Fidelity Investments, which began a custody service to store Bitcoin earlier this year, plans to buy and sell it for institutional customers within a few weeks, according to a person familiar with the matter.
“Fidelity alone doesn’t move the entire needle, but Fidelity with E*Trade and Ameritrade and Robin Hood and a whole host,” said Chu, whose firm is a blockchain investment and advisory company. “You’re seeing a critical mass of these types of asset managers and brokers providing retail exposure and retail access to crypto.”
Some investors who expect Bitcoin to break above $6,000 see it quickly finding a new resistance level. The token will likely find fresh headwinds in the $6,000-$6,500 range, said Charlie Morris, a fund manager and founder of cryptocurrency price discovery site ByteTree.com in London.
“It would be unsurprising if that former support became resistance -- something that is quite normal in markets,” Morris said.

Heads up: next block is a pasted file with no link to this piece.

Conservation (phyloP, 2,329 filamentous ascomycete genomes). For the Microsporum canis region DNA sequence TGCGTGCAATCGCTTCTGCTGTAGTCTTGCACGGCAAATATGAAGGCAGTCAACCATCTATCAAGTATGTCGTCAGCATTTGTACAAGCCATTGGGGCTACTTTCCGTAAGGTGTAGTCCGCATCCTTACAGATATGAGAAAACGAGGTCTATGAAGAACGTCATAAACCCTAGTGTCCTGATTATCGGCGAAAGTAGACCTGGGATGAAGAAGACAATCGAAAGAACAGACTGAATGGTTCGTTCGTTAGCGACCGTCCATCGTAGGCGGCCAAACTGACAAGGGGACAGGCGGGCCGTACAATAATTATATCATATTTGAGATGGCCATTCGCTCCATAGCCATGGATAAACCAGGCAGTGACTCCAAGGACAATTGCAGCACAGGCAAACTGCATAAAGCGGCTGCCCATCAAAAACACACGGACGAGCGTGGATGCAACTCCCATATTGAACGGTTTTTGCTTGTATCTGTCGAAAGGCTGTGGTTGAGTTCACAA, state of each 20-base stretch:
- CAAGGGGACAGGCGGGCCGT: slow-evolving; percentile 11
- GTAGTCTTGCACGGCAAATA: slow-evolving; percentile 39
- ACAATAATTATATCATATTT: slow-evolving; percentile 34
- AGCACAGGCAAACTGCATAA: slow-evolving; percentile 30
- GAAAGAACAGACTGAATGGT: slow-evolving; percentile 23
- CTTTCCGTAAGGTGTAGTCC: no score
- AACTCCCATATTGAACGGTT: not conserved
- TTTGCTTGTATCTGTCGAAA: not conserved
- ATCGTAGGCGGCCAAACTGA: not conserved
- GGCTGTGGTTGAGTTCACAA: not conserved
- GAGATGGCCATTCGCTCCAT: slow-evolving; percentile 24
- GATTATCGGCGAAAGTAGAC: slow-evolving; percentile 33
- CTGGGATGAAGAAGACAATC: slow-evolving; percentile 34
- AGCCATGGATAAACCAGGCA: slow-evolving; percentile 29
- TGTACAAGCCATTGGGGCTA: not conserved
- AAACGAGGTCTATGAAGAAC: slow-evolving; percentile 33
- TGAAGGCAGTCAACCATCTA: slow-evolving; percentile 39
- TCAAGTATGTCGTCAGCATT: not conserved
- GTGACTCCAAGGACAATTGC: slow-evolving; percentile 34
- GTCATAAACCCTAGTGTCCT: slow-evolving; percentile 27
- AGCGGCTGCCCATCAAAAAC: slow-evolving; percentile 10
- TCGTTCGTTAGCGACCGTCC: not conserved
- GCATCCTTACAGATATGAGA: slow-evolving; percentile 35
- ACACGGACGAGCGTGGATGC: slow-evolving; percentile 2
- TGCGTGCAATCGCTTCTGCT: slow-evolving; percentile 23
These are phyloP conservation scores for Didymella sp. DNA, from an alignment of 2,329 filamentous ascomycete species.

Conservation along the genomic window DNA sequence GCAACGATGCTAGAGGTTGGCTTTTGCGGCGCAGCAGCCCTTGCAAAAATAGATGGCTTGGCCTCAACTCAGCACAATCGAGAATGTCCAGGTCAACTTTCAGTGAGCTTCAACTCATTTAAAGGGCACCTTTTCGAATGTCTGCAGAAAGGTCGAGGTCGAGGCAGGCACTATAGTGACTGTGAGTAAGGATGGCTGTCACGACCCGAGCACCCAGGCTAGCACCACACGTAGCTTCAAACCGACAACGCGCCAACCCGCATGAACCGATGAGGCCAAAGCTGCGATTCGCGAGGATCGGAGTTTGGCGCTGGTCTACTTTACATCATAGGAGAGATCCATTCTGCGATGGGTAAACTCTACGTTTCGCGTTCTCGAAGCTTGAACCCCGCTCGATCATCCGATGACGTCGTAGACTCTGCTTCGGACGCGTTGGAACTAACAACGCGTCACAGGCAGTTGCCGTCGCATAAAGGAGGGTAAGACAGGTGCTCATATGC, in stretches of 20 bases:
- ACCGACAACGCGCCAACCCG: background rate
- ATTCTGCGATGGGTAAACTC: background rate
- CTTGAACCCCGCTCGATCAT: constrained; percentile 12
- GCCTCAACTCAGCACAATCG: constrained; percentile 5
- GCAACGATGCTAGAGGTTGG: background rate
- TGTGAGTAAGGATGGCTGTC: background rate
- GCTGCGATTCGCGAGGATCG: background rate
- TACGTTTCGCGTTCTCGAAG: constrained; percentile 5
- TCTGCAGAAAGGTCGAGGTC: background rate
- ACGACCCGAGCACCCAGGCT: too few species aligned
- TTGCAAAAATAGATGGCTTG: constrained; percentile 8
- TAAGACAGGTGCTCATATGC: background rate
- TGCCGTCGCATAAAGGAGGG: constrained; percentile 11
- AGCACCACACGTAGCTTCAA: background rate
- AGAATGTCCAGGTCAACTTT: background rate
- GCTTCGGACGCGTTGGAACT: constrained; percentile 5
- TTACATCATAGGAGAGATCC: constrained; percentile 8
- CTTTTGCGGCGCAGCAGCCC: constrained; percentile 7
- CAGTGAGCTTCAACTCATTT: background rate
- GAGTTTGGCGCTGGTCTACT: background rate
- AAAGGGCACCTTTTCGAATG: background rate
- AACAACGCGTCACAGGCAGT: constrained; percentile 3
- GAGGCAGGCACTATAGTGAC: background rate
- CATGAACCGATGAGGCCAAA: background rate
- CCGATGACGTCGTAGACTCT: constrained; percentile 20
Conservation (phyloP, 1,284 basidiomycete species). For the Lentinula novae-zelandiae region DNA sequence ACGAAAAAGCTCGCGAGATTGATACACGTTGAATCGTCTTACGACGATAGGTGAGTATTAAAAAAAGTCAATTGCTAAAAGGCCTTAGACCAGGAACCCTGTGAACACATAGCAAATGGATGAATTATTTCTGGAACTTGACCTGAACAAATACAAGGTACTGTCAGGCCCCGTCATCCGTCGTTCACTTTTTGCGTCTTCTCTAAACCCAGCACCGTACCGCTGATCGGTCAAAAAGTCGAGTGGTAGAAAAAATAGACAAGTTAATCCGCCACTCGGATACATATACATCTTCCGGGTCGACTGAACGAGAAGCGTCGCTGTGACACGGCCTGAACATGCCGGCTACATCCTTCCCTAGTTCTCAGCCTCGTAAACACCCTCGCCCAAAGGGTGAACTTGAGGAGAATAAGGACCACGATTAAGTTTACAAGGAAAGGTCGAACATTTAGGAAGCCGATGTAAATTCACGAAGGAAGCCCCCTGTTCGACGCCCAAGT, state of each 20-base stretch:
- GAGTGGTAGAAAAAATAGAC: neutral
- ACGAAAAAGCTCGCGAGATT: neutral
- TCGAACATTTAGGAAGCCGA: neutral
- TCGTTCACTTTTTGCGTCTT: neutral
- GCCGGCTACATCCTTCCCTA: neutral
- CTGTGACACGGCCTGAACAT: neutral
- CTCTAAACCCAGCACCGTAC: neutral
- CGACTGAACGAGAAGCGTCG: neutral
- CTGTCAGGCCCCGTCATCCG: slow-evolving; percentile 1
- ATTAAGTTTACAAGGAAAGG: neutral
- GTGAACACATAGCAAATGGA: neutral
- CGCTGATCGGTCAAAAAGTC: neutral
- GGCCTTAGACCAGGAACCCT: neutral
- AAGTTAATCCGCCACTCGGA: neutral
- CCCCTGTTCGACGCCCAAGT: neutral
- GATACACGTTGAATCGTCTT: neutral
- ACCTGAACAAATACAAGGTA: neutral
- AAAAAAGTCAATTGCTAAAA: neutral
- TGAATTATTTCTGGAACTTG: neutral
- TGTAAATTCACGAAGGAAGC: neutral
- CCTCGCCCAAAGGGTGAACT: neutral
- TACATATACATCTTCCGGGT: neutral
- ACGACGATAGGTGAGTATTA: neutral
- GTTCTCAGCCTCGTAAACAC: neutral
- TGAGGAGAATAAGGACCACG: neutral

- Cryptocurrencies started off as a purely retail investment. The anticipation of institutional involvement contributed to the mania in 2017 but the introduction of futures was an anti-climax. In fact many of the biggest holders used the futures to hedge their long exposure and contributed to the 1987 style crash. However, even though there were some hedge funds active in the space the majority of institutional investors were precluded from participating because of custody issues.
With companies like Fidelity, JPMorgan and E-Trade becoming active in the market, there is increasing support for institutional participation in the market. One of the market’s most attractive qualities is how uncorrelated it is with other assets. That alone is likely to spur demand from systematic funds.
Bitcoin completed a four-month base in April, formed a first step above until early May and broke out on Friday. A sustained move below $5000 would now be required to question medium-term scope for continued upside.
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